The following are excerpts from the Marietta Daily Journal (Georgia) highlighting U.S. Department of Education General Counsel Brian Jones's visit to Argyle Elementary School, where he honored the school for incredible student achievement gains:
"Last month's announcement that Argyle Elementary School in Smyrna posted the largest gains in student testing achievement in Georgia caught the attention of federal education officials. U.S. Department of Education General Counsel Brian Jones, who toured Argyle on Thursday, said the school was placed on the department's 'must see' list for a nationwide tour of schools like Argyle to learn what they did to succeed.
"According to the Georgia Department of Education, Argyle students improved their overall performance on the state's Criterion Referenced Competency Test by almost 38 percent for the 2003-2004 year. The school topped a list of 30 schools in the state that showed the most improvement on state assessments."
"'We're celebrating a success story,' Jones said. 'What we have here is a school that excelled against the odds. It has a large population of minorities in the lower economic category. If it can happen here, it can happen anywhere.' Jones referred to what he called 'the soft bigotry of low expectations,' which he said he finds unacceptable. 'There is a sense that we ought to have different expectations for some kids,' he said.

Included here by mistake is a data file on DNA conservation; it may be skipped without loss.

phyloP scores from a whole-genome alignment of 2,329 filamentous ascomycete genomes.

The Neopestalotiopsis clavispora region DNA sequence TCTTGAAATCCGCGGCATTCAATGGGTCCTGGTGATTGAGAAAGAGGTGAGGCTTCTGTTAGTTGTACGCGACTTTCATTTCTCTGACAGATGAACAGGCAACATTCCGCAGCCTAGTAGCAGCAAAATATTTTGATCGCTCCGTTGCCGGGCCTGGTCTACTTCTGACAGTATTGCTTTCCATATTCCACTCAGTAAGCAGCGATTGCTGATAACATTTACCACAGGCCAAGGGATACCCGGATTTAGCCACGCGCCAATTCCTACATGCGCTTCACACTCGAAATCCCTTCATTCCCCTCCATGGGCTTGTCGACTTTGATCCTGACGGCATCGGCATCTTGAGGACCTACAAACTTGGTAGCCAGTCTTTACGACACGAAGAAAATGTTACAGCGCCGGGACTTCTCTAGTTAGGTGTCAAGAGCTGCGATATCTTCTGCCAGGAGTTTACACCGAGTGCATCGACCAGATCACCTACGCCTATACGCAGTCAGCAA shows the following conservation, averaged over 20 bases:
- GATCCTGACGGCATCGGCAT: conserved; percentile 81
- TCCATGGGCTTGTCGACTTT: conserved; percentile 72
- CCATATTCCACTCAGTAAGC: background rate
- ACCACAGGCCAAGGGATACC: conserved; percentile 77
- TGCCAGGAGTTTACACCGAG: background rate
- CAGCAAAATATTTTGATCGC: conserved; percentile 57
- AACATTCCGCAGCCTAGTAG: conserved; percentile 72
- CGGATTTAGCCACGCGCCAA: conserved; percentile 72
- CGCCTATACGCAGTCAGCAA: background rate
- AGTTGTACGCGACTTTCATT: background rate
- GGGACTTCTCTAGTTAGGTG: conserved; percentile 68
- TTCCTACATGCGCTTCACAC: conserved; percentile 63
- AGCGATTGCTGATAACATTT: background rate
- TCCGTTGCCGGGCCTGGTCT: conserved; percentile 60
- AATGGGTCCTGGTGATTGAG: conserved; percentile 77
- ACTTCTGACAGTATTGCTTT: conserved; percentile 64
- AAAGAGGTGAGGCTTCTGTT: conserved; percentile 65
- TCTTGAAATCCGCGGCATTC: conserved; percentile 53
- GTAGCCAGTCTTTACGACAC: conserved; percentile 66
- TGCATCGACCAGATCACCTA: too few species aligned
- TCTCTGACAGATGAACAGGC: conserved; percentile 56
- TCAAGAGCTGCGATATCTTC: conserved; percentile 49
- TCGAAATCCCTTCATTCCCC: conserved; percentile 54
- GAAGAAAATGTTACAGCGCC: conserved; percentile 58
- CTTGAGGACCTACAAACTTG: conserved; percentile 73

"Credit for the success went to former Principal Selena Andrews, who transferred from Argyle to Riverside Intermediate School in Mableton this year. 'I came with a vision in mind to focus first and foremost on developing a relationship with staff, students and the community,' Ms. Andrews said of her strategy. She did this by keeping her door open for parents, taking children home when they were stranded at school and helping them on an individual basis. 'You have to build trust first before anything can happen and after building that trust we began to look at instruction and the best practices that could make a difference,' she said.
"Ms. Andrews said she included the staff in the decision-making process while holding them to high expectations. 'My teachers and I have a bond,' she said. 'They could come to me for professional [reasons] as well as personal ones.' She said she couldn't wait to implement some of her successful strategies at her new school.
"As for Jones, he said other schools could also benefit for the same approach to education. 'This is really a school that the rest of the country can learn from,' he said."
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